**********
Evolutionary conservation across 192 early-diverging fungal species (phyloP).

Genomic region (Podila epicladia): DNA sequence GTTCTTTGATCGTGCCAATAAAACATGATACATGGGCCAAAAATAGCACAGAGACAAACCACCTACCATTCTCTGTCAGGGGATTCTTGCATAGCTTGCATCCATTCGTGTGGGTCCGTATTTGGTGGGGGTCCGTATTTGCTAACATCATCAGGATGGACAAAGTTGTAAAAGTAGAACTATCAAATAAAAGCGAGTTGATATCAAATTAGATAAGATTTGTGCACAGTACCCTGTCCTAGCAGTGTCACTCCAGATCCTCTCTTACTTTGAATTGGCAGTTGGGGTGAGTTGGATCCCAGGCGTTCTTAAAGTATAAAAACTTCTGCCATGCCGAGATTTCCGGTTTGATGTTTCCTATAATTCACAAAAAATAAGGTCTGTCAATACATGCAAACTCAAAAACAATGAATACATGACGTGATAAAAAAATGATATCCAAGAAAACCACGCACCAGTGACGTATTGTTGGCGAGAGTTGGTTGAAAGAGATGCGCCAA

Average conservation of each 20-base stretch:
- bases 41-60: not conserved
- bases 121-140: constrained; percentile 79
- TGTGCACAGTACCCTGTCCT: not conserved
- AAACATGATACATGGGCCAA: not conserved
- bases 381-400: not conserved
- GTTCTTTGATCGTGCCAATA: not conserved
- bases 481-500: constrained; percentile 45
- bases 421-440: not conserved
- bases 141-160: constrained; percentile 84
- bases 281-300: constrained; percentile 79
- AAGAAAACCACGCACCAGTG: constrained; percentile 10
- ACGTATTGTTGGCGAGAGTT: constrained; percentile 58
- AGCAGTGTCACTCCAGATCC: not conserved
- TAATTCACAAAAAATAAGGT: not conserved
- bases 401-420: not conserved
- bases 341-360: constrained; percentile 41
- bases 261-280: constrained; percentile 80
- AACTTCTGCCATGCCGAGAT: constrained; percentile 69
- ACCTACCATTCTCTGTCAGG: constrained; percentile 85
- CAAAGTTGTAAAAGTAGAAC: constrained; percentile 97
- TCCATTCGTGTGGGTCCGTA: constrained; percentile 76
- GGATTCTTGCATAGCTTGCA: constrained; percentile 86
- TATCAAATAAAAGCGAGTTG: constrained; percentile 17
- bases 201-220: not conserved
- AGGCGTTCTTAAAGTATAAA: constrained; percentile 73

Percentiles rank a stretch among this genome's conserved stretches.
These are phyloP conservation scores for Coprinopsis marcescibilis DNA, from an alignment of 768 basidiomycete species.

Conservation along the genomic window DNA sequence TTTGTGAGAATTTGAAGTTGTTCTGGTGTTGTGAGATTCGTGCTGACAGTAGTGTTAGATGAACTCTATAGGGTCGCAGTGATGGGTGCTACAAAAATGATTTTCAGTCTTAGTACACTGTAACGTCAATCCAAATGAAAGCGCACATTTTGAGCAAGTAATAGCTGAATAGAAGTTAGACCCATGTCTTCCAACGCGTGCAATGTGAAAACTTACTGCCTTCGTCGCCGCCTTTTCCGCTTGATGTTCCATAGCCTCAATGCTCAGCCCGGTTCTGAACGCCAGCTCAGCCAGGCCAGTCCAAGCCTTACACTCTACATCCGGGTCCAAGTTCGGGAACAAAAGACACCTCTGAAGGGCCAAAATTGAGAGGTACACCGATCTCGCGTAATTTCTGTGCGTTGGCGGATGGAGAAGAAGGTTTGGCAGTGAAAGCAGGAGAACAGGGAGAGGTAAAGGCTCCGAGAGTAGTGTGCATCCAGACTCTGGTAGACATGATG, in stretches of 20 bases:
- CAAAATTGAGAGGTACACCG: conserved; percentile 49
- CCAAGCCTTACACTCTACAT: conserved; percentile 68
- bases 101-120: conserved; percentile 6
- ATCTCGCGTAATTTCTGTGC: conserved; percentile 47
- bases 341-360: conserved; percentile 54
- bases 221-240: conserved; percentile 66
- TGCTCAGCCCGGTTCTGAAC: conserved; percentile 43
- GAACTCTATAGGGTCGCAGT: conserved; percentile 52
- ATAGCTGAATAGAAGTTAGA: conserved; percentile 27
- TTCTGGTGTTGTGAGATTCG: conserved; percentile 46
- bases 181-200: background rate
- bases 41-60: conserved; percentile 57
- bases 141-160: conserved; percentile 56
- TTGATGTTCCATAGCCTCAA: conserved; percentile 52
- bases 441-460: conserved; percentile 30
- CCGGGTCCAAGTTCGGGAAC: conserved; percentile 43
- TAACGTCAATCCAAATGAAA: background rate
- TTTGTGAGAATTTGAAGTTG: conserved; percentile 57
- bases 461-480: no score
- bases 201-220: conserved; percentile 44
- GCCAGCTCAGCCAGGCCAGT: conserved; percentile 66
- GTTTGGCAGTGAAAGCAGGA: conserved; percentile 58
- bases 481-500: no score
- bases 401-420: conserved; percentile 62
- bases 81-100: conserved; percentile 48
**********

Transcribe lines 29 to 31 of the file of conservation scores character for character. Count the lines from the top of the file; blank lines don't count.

Percentiles rank a stretch among this genome's conserved stretches.
These are phyloP conservation scores for Coprinopsis marcescibilis DNA, from an alignment of 768 basidiomycete species.

Conservation along the genomic window DNA sequence TTTGTGAGAATTTGAAGTTGTTCTGGTGTTGTGAGATTCGTGCTGACAGTAGTGTTAGATGAACTCTATAGGGTCGCAGTGATGGGTGCTACAAAAATGATTTTCAGTCTTAGTACACTGTAACGTCAATCCAAATGAAAGCGCACATTTTGAGCAAGTAATAGCTGAATAGAAGTTAGACCCATGTCTTCCAACGCGTGCAATGTGAAAACTTACTGCCTTCGTCGCCGCCTTTTCCGCTTGATGTTCCATAGCCTCAATGCTCAGCCCGGTTCTGAACGCCAGCTCAGCCAGGCCAGTCCAAGCCTTACACTCTACATCCGGGTCCAAGTTCGGGAACAAAAGACACCTCTGAAGGGCCAAAATTGAGAGGTACACCGATCTCGCGTAATTTCTGTGCGTTGGCGGATGGAGAAGAAGGTTTGGCAGTGAAAGCAGGAGAACAGGGAGAGGTAAAGGCTCCGAGAGTAGTGTGCATCCAGACTCTGGTAGACATGATG, in stretches of 20 bases: